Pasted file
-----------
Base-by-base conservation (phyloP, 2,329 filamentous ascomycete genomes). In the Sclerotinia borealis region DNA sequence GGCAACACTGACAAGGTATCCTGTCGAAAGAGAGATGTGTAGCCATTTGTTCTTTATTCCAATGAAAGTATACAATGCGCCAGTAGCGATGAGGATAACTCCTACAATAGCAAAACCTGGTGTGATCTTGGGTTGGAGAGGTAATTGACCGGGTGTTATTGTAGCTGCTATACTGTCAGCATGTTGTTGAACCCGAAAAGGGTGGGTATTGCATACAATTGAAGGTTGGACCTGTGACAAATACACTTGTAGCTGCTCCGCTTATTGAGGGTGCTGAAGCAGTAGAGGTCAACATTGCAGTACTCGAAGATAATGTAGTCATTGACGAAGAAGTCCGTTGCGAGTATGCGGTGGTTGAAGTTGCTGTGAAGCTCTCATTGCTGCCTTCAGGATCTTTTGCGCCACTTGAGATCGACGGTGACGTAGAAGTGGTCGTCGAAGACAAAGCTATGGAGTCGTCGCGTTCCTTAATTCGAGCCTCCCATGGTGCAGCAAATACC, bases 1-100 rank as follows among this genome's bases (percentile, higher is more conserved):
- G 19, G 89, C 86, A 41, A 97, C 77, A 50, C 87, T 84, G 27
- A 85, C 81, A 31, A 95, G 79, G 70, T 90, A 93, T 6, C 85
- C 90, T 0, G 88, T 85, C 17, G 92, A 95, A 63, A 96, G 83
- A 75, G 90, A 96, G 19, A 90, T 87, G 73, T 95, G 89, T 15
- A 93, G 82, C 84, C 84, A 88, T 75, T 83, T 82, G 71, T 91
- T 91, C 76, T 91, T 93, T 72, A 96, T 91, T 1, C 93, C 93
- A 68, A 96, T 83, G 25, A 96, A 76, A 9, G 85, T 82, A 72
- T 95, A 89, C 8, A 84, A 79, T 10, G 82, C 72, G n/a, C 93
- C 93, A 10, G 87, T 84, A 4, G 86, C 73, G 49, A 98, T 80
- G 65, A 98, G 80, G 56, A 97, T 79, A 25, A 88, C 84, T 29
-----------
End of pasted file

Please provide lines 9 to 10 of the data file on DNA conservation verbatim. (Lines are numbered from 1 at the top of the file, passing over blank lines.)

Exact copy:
- T 95, A 89, C 8, A 84, A 79, T 10, G 82, C 72, G n/a, C 93
- C 93, A 10, G 87, T 84, A 4, G 86, C 73, G 49, A 98, T 80